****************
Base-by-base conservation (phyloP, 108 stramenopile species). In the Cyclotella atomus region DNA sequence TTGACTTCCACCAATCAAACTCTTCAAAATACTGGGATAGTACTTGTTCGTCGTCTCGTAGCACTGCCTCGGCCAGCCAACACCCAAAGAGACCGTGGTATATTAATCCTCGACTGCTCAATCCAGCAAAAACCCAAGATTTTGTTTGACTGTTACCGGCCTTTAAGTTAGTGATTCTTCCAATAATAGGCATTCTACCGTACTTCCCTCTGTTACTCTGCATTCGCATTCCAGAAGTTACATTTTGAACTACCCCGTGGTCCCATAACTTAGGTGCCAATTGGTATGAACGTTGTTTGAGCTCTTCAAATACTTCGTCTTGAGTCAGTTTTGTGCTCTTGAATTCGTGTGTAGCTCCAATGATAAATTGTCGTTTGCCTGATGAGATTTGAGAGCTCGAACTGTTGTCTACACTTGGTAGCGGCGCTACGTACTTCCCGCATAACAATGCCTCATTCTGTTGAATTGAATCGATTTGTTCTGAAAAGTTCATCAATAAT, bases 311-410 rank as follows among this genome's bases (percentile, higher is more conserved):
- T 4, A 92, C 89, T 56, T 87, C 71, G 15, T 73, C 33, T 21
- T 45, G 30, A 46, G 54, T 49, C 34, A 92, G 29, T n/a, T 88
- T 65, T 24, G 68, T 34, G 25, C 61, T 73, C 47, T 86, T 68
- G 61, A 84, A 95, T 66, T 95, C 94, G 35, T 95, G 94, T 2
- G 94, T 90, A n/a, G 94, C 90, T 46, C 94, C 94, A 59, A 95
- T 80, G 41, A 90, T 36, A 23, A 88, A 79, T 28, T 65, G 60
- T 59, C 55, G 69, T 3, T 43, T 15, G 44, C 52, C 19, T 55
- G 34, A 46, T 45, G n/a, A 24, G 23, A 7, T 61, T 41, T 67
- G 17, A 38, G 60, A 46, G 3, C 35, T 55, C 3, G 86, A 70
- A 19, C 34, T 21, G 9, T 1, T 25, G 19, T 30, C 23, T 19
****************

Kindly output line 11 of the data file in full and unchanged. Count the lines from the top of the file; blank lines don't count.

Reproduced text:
- A 19, C 34, T 21, G 9, T 1, T 25, G 19, T 30, C 23, T 19